An excerpt from the upcoming novel:
The first night, as I lay in my prison cot, I happen to look up at the planks supporting Bailey’s bunk; the words Northern Particle are stamped on the wood. Our prison beds have been made from particleboard, which is cheaper and denser than regular plywood, and the particleboard is manufactured by a company I used to own before its warehouse went up in flames. The fire dispensed clouds of toxic fumes into the British Columbia forest like a sprinkling of lurid holy water, and I lost a great deal of money.
I wanted to view the damage so I took a float plane up to Prince Rubert, the small coastal city where the factory was located. Pater came along because he hoped he could talk me into going back to university, and that day in Prince Rupert he realized I was never going to become a professor of history, which was what he had wanted to be before Mother’s father forced him to join the family furniture firm.
Humming to myself, I brought out some cheap lead pencils I found in our dorm and began to sketch the way Pater looked when I told him I was going into hedge funds: his long saturnine face tended to cloud over during our talks, and that afternoon his expression had turned murderous. What a good thing he was no longer with us—he would have shuddered at the idea of me bedding down with thugs.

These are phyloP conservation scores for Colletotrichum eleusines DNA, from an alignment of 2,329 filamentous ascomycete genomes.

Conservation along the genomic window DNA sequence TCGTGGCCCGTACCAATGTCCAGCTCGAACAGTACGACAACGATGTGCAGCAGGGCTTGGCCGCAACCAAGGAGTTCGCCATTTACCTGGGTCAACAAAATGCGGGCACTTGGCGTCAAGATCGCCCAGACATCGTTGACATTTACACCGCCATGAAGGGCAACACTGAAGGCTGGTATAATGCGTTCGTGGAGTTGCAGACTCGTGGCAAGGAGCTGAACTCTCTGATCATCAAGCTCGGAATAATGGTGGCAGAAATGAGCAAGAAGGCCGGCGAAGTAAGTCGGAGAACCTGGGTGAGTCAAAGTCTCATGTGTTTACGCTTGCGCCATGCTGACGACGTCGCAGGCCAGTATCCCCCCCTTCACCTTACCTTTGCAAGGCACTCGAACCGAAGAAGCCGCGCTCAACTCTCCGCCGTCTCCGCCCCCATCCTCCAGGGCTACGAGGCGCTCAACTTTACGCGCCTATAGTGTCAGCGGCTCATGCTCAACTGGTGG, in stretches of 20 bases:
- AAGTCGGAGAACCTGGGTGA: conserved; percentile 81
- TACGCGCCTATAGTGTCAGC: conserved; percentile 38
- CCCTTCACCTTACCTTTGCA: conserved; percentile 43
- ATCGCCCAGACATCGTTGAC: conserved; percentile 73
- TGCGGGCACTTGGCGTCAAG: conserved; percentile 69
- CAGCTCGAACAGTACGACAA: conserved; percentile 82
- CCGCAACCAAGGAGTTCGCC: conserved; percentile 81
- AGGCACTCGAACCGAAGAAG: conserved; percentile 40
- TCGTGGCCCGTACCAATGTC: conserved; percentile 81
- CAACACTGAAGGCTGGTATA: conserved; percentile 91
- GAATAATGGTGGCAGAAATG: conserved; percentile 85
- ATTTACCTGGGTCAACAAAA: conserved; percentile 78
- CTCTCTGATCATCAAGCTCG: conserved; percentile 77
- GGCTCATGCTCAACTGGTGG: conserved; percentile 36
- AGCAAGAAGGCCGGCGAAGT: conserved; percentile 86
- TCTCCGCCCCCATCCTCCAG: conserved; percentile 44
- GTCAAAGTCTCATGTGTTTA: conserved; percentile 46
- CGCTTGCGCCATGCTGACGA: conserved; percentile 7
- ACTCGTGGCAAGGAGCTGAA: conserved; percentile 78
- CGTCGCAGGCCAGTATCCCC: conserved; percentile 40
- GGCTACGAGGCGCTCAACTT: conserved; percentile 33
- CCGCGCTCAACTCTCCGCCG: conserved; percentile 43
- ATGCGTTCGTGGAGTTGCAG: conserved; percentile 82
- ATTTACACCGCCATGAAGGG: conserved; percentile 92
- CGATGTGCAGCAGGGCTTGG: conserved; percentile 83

I doodled in his angry face and added in a few boughs of pine, as if my parent’s shouts had singed the virginal timber.
I do my best to fringe their tips in a refined oriental sort of way, but a cook is only as good as his utensils. That is to say, there is only so much you can do with cheap tools even if the 4B pencil came in handy for darkening the outlines. If only I could put my hands on the brush pens I had left at home. You can fill out areas very quickly with that implement, which is ideal for shading in something like the branches of a pine tree.